Updated: Sep 6
I was in Arizona at the end of August for two weeks and during that time I got to discuss with some of my favorite people a few of the subjects, principles and ideas that have been hugely supportive to me on my journey.
I was paying a visit and homage to my old shala, a place I called home for 12 years and spent nearly half of that time cultivating my spiritual practices as a yogi and yoga teacher. Bridge the Gap Yoga in Chandler, AZ.
While I was there, I wanted to offer a mini-retreat experience for the tribe there so that these practitioners could receive some skills, tools and refinements that would support their ongoing practice, experimentation and spiritual exploration.
This looked like two days of practice and discussion.
In my experience, these deep dives are incredibly helpful (if not imperative) for the student's mind to remain sharp and for them to keep growing in their sadhana.
Simply taking a day, two, or a week out of our life to dedicate to spiritual practice (sadhana), spiritual discussion (satsang), and connected with people on a similar path as you (sangha) is very, very helpful for what is a never-ending deepening process of spirituality.
I was very grateful to come to Arizona and share some of what I've learned with my people here, and in this blog post I want to encapsulate and share some of the discussion with you all. This will be helpful if you attended, as review of the material, or it will serve as insight into the work that was done and that we often do on retreats.
Workshop Part I: Principles of Hatha Yoga: Asana, Vinyasa & Pranayama
In our first workshop, we had to identify and refine our understanding of the points that must be understood before we can move forward. The primary one, and most fundamental, is the often over-looked question -- what are we trying to achieve with spiritual practice? And the follow-up question -- how we will know that what we are doing is effective?
It is from these two questions -- WHAT are we doing and WHY.... and HOW is it supposed to work? From here, all the other questions arise and find their answers.
My workshops are not a place to come and have pre-existing narratives be confirmed. They are place to excavate patterns, to examine our WHY, and come up with better solutions moving forward. They can be an interactive and humbling experience... because it is through our openness and humility that real learning and growth can occur.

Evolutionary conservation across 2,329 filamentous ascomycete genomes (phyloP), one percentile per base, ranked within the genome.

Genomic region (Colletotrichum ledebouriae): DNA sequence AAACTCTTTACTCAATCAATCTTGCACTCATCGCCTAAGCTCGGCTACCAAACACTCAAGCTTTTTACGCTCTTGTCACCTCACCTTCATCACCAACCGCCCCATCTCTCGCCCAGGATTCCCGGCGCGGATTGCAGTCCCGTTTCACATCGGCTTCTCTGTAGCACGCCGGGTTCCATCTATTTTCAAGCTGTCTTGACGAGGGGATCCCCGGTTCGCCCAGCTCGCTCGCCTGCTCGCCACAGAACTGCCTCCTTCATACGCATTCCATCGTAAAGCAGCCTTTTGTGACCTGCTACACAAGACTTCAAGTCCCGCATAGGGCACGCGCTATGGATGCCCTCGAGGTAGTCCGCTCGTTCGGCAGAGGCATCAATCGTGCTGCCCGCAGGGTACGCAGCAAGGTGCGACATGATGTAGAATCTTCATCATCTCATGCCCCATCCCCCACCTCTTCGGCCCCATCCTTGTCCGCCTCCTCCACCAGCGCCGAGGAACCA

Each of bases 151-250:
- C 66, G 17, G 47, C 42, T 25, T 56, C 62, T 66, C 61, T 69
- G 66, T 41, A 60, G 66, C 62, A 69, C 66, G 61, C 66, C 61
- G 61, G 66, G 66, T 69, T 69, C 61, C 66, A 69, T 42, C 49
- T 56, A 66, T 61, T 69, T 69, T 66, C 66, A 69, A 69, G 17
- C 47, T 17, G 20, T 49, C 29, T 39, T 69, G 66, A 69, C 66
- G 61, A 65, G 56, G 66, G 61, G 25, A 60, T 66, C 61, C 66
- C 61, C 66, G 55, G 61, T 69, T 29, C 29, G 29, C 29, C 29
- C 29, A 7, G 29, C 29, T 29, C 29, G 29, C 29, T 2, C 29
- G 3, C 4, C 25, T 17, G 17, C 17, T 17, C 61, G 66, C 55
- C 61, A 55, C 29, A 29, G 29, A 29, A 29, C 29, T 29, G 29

Basically, in order to progress on this path.... we need to know -- I mean, really know -- why the f*** we would even want to engage in any form of yogic technology in the first place such as asana, pranayama, etc.
So our workshop started here with these main questions and unpacked them over the course of two long, 12+ hour days.
What ended up unraveling over the course of these two days was pretty awesome.
By the end of the weekend, we had summarized the FIVE following main concepts or ideas:
Principles of Yoga:
1) The definition of yoga: the cessation of the fluctuating patterns of the mind (aka excess mental drama).
(Yogas citta vrtti nirodhah Yoga Sutra 1.2)
2) Yoga is both a STATE and a PROCESS (both the experience of ultimate harmony between the individual and life.... and the process of moving in the direction of that unified state).
3) Evolutionary activity is any movement that takes you away from stagnation and towards greater harmony. This is what is known as Kriya Yoga, which is comprised of three particular qualities: tapas (heat, discipline, or effort), svadhyaya (self-study), ishvara pranidhana (surrender to God).
(tapas svadhyaya ishvara pranidhana kriya yogah Yoga Sutra 2.1)
4) Repeating the past is called karma. Identifying where your "work" is and then doing it is a kriya (an evolutionary action).
5) Sadhana is the systematic application of methods and techniques which takes you beyond your perceived limitations (karmas) and towards the goal. ("Moving from point A to point B in our life requires TRANS-formation, not IN-FORMation.")
We also recorded two of our pranayama practices. Each practice consisted of a combination of three main kriya practices: Double Breathing Kriya, Bhastrika Kriya, and Kapalbhati Kriya. Keep this in mind if you choose to engage in these techniques. See the links here:
This post is merely an overview and summary to record and document our work. I find it valuable to keep track of what is being done. Having submitted my paperwork for the production of my first teacher training program (more info here), I am in a constant state of my own inquiry about how to refine our processes.
If you wish to share this space of refinement with me and the sangha, then there are opportunities to do so. Hopefully through these writings you get a sense for what we are about. This is not an attempt to scare any one away -- it is an attempt to strengthen those who really wish to keep doing this work. An immense amount of inner strength is required to walk the spiritual path. Here's to getting stronger.
With love and prana,
Grant T. Ifflander